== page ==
With over 30 years of extensive involvement in all aspects of jail design at RQAW | DCCM, I have observed a remarkable evolution of county jails, from basic incarceration facilities to ones that offer a more comprehensive approach to rehabilitation and reduction in recidivism. Utilization of advanced construction systems, modularization, and technology has expanded the capabilities of jails, beyond what was possible a few decades ago. However, the constantly changing correctional design environment due to alterations in legislation, inmate populations, budgets, and resources has necessitated constant adaptation.
In the last five years, RQAW | DCCM has taken proactive steps towards developing a fully customizable, fully self-contained podular design. This design not only provides our clients with a tailored, cost-effective solution but also addresses programmatic and staff efficiency needs during a time of reduced workforces and heightened awareness of wellness and well-being. (See Figure 1)
RQAW | DCCM’s innovative approach to housing pod design allows for up to 300+ inmates around a single elevated control room, with complete sight and sound separation for up to 12 smaller classification units. With a more diverse population, the need for smaller treatment units has been greater than ever. Our designs provide more normalized environment, with all the required support and treatment spaces within the housing unit including classrooms, video arraignment, interview rooms, isolation/padded cells, and medical spaces. Controlled access allows for self-directed movement of inmates, leading to fewer opportunities for conflict and better utilization of staff. A mix of 2-person and 4-person cells and dormitories provides incentivized options for inmates as they move through the system toward becoming productive and responsible members of society. (See Figure 2 & 3)
Looking ahead, we believe that the “jail of tomorrow” must have a more focused attention to the restoration of the human spirit for those incarcerated. There have been ongoing discussions around deinstitutionalization, but designers must find ways to contribute to it. We need to be innovative visionaries that help with the problem.
The facilities of the future must allow for a multi-faceted approach to the underlying problems causing such a large increase in our incarcerated population. Facilities need to be able to address the entire process from onboarding to outboarding, placing greater emphasis on creating Intervention Centers, which will provide opportunities for trained professionals to fully understand the scope and cause of the problem. This approach allows for early classification and implementation of a targeted-care perspective. It is vital that our jail designs shift toward smaller, more specialized facilities in a campus-like environment that provide better care for inmates with specific needs, such as mental health issues or substance abuse problems. (See Figure 4 & 5)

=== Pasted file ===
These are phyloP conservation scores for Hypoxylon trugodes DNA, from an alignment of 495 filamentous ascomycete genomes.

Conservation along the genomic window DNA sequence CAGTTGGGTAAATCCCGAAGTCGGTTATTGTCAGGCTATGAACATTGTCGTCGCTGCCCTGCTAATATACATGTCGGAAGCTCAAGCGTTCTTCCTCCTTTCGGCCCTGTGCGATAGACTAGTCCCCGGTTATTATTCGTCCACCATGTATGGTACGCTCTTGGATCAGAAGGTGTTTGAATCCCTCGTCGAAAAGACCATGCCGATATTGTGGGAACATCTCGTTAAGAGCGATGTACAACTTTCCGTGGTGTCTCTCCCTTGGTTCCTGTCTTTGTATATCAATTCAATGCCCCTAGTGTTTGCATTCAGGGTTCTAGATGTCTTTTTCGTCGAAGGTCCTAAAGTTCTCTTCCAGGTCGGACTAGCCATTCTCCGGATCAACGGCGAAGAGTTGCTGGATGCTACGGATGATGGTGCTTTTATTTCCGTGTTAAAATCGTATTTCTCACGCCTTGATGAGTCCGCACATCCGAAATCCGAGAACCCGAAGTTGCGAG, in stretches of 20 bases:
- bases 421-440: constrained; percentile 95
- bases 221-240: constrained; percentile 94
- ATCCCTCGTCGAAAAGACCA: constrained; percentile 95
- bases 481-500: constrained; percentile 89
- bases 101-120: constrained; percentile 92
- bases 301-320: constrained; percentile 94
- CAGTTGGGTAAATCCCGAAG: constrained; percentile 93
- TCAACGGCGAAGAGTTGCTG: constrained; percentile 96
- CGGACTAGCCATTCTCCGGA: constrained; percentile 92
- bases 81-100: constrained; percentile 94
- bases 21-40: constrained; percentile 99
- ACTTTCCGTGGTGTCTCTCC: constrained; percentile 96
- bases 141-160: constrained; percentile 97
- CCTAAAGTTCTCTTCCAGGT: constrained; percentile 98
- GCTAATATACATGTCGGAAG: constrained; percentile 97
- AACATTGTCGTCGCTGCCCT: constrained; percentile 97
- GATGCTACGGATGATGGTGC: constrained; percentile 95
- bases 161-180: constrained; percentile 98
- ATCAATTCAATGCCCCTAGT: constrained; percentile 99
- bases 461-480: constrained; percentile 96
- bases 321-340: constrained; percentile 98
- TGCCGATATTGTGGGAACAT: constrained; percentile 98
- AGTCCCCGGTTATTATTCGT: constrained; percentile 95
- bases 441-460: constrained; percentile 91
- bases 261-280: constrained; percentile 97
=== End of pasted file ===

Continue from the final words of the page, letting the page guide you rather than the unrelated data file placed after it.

Mental health facilities are changing how county jails function by providing specialized care for inmates with mental health issues, but they will have to be more involved at the county jail level. This could involve offering counseling services, medication management, and other forms of treatment to help address their mental health needs. Mental health facilities are also changing how county jails approach discipline and punishment. Instead of relying solely on punitive measures such as solitary confinement, jails are increasingly using therapeutic approaches to address behavioral issues. Moreover, there must be an increased focus on restorative justice, which aims to repair harm caused by criminal behavior through a collaborative process involving the victim, the offender, and the community. This process would involve more restorative justice programs being offered within county jails as well as a greater emphasis on community-based alternatives to incarceration. (See Figure 6)
RQAW | DCCM is committed to being the leader in providing viable, innovative solutions to address the evolving future of jails, as we grapple with changing laws and ideologies. We believe that our design expertise in the “jail of tomorrow” will bring positive impacts to the lives of inmates, the staff, and the community at large.